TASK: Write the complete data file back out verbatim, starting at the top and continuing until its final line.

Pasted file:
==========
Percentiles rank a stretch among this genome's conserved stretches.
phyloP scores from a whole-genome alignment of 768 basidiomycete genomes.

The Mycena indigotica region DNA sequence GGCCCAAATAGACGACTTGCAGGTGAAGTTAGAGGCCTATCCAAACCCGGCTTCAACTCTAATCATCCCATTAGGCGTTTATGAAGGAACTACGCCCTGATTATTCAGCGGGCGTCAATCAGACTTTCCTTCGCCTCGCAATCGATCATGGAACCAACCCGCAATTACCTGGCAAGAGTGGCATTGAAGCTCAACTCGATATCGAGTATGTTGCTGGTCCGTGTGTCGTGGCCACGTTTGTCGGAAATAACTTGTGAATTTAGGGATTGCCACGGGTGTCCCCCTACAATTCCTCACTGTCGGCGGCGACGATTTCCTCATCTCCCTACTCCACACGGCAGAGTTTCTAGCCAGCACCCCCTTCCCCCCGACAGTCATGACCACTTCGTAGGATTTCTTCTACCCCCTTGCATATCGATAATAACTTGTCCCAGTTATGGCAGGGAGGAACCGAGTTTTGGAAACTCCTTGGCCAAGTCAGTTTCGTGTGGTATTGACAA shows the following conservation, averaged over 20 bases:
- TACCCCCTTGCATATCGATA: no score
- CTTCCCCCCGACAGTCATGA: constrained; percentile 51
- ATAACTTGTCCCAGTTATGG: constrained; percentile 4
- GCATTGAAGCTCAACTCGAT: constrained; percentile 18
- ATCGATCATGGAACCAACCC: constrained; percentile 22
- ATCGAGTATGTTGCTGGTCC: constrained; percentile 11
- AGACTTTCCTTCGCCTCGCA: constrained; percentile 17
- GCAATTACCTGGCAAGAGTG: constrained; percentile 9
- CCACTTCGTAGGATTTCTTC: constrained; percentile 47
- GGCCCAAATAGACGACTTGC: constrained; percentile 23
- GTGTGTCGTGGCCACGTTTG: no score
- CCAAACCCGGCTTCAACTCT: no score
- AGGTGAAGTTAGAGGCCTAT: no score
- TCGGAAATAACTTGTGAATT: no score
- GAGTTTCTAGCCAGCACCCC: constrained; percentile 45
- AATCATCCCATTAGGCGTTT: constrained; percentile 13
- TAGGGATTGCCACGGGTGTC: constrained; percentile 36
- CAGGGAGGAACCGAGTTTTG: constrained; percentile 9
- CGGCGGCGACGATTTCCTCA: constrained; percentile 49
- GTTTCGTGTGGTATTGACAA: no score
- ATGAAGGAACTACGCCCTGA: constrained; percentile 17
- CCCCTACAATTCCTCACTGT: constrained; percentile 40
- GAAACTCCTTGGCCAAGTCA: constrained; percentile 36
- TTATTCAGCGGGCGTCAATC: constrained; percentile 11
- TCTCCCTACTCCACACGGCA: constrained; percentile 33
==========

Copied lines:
Percentiles rank a stretch among this genome's conserved stretches.
phyloP scores from a whole-genome alignment of 768 basidiomycete genomes.

The Mycena indigotica region DNA sequence GGCCCAAATAGACGACTTGCAGGTGAAGTTAGAGGCCTATCCAAACCCGGCTTCAACTCTAATCATCCCATTAGGCGTTTATGAAGGAACTACGCCCTGATTATTCAGCGGGCGTCAATCAGACTTTCCTTCGCCTCGCAATCGATCATGGAACCAACCCGCAATTACCTGGCAAGAGTGGCATTGAAGCTCAACTCGATATCGAGTATGTTGCTGGTCCGTGTGTCGTGGCCACGTTTGTCGGAAATAACTTGTGAATTTAGGGATTGCCACGGGTGTCCCCCTACAATTCCTCACTGTCGGCGGCGACGATTTCCTCATCTCCCTACTCCACACGGCAGAGTTTCTAGCCAGCACCCCCTTCCCCCCGACAGTCATGACCACTTCGTAGGATTTCTTCTACCCCCTTGCATATCGATAATAACTTGTCCCAGTTATGGCAGGGAGGAACCGAGTTTTGGAAACTCCTTGGCCAAGTCAGTTTCGTGTGGTATTGACAA shows the following conservation, averaged over 20 bases:
- TACCCCCTTGCATATCGATA: no score
- CTTCCCCCCGACAGTCATGA: constrained; percentile 51
- ATAACTTGTCCCAGTTATGG: constrained; percentile 4
- GCATTGAAGCTCAACTCGAT: constrained; percentile 18
- ATCGATCATGGAACCAACCC: constrained; percentile 22
- ATCGAGTATGTTGCTGGTCC: constrained; percentile 11
- AGACTTTCCTTCGCCTCGCA: constrained; percentile 17
- GCAATTACCTGGCAAGAGTG: constrained; percentile 9
- CCACTTCGTAGGATTTCTTC: constrained; percentile 47
- GGCCCAAATAGACGACTTGC: constrained; percentile 23
- GTGTGTCGTGGCCACGTTTG: no score
- CCAAACCCGGCTTCAACTCT: no score
- AGGTGAAGTTAGAGGCCTAT: no score
- TCGGAAATAACTTGTGAATT: no score
- GAGTTTCTAGCCAGCACCCC: constrained; percentile 45
- AATCATCCCATTAGGCGTTT: constrained; percentile 13
- TAGGGATTGCCACGGGTGTC: constrained; percentile 36
- CAGGGAGGAACCGAGTTTTG: constrained; percentile 9
- CGGCGGCGACGATTTCCTCA: constrained; percentile 49
- GTTTCGTGTGGTATTGACAA: no score
- ATGAAGGAACTACGCCCTGA: constrained; percentile 17
- CCCCTACAATTCCTCACTGT: constrained; percentile 40
- GAAACTCCTTGGCCAAGTCA: constrained; percentile 36
- TTATTCAGCGGGCGTCAATC: constrained; percentile 11
- TCTCCCTACTCCACACGGCA: constrained; percentile 33